U.K. team sheds light on how AnaptysBio's anti-IL-33 eczema drug tamps down inflammation

Dermatologist
In a small trial, 83% of patients with eczema taking AnaptysBio's drug (Shutterstock) reported a reduction in symptoms.

In 2017, AnaptysBio raised $80 million in an initial public offering, then another $99 million in a private placement, in hopes of accelerating the development of its lead drug to treat eczema, the anti-interleukin-33 antibody ANB020, which had turned in promising data from a phase 2a trial.

Now a team of researchers in the U.K. has released more information from that trial—data the scientists gleaned from skin samples they collected so they could see exactly how targeting IL-33 relieves inflammation.

ANB020, now called etokimab, is currently in phase 2a testing in eczema, which is also known as atopic dermatitis. Scientists from the Medical Research Council Human Immunology Unit at the University of Oxford released data from 12 patients showing that 83% who were treated with etokimab reported a reduction in disease severity after 29 days.

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The patients also showed a 40% drop in immune cells called eosinophils, which are involved in allergic reactions. The research was published in the journal Science Translational Medicine.

RELATED: Pfizer posts detailed phase 3 data on its Dupixent rival

To examine exactly how etokimab works in the skin, the researchers first gave the 12 patients an injection of a placebo, followed by injections of dust mites. The next day, they collected fluid and cells at the injection site. A week later, they repeated the same experiment with AnaptysBio’s drug.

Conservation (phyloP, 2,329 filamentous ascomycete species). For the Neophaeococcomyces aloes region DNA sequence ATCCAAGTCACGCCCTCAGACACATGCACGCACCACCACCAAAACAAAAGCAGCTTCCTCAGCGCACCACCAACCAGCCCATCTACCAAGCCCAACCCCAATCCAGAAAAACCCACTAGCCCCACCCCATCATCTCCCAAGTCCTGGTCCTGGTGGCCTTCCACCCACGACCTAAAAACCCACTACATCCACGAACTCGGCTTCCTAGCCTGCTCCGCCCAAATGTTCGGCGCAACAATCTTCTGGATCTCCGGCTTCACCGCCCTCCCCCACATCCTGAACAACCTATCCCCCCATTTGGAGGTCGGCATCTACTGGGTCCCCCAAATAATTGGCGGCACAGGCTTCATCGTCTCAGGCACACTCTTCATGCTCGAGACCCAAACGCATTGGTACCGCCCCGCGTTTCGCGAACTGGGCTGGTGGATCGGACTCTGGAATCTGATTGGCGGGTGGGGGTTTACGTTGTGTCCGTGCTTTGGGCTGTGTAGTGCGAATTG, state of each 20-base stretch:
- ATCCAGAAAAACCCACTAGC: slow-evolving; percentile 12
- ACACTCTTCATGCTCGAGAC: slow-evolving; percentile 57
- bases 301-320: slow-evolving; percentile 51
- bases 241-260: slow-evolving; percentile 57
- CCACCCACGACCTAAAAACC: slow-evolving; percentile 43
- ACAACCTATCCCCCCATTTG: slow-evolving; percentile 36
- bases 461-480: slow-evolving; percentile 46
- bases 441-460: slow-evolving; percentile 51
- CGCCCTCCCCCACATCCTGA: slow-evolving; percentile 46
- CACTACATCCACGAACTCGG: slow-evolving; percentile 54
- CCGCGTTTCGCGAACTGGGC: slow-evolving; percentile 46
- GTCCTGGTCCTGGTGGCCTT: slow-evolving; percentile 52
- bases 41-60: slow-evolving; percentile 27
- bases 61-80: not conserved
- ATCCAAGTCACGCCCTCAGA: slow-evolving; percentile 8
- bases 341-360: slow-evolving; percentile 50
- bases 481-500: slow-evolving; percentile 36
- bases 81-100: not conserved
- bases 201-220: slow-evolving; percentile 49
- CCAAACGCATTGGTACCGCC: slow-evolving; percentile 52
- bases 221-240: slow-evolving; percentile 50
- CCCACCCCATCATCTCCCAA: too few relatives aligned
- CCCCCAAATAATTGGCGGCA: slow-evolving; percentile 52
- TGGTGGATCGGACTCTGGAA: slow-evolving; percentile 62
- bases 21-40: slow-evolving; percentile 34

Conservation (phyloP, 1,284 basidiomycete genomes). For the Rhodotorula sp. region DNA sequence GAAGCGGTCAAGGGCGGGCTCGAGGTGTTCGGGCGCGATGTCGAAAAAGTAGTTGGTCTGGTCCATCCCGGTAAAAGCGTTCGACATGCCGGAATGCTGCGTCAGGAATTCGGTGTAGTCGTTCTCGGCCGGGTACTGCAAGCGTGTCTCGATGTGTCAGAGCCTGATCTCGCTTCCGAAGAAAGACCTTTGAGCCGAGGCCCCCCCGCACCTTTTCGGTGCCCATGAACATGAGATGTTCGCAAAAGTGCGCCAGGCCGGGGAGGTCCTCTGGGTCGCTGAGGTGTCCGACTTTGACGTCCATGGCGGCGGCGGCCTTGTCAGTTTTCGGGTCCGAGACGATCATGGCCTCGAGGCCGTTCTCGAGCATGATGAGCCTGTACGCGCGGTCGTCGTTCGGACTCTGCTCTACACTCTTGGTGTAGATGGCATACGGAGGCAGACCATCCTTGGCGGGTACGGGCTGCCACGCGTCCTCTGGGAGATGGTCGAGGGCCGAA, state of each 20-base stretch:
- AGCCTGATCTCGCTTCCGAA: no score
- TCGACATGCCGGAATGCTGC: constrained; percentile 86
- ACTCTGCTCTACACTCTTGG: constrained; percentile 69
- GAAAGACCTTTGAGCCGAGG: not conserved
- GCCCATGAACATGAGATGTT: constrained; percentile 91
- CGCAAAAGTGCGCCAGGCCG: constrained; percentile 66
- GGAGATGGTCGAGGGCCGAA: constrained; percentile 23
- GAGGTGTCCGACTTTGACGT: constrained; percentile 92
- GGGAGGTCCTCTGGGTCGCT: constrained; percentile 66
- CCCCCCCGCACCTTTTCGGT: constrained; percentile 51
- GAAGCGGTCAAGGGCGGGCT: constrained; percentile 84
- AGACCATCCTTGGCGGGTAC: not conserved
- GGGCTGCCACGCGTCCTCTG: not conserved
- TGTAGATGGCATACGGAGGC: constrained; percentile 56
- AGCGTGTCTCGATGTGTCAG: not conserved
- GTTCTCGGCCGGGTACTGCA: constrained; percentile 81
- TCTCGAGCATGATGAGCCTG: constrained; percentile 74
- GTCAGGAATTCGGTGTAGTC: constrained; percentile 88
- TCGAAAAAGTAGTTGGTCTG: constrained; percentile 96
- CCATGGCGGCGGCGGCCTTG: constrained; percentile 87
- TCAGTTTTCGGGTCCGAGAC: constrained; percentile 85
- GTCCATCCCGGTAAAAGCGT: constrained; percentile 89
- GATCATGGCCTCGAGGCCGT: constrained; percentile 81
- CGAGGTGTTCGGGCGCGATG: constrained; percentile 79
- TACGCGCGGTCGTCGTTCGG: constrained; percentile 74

The team wanted to determine whether blocking IL-33, which is released by damaged skin cells, would change how immune cells that cause inflammation respond to allergens. After administering etokimab, the researchers observed that there were fewer of those cells, called neutrophils, moving towards the sites where the dust mites were injected.

It was “initially surprising to us that the dominant effect of etokimab was reducing neutrophil migration into the skin," said Graham Ogg, professor of dermatology, in a statement. "New antibody therapies, like etokimab, are exquisitely specific in what they target and they have the potential to help patients and to help us better understand disease."

The phase 2 trial of etokimab enrolled 300 patients with moderate to severe atopic dermatitis and was scheduled to be completed in September. The company has also launched a trial of the drug in chronic sinusitis.

Last September, AnaptysBio announced positive results from a phase 2a trial of etokimab in patients with severe eosinophilic asthma. In June of this year, the company followed up that data with additional results showing that a single dose of the drug produced improvements in lung functioning for 64 days or more. AnaptysBio plans to start a phase 2b trial in that indication this year.

AnaptysBio has long claimed to be the frontrunner in a race to get anti-IL-33 antibodies to market, but it does have some competition. Sanofi and Regeneron’s REGN3500 is also in phase 2 trials, and the companies recently announced the drug met its primary endpoint in a trial in asthma.

Still, all anti-IL-33 drugs will face tough competition in Dupixent, Sanofi and Regeneron’s IL-4 and IL-13-targeted hit drug to treat atopic dermatitis, asthma and sinusitis. In the recent trial of REGN3500, the drug appeared to be less effective than Dupixent, and there was no clear benefit in combining the two treatments.

As for the data from AnaptysBio, it has mostly come from small patient populations, and from trials that don’t pit etokimab against rivals like Dupixent. The company expects to release top-line data from the 300-patient trial of the drug this quarter.

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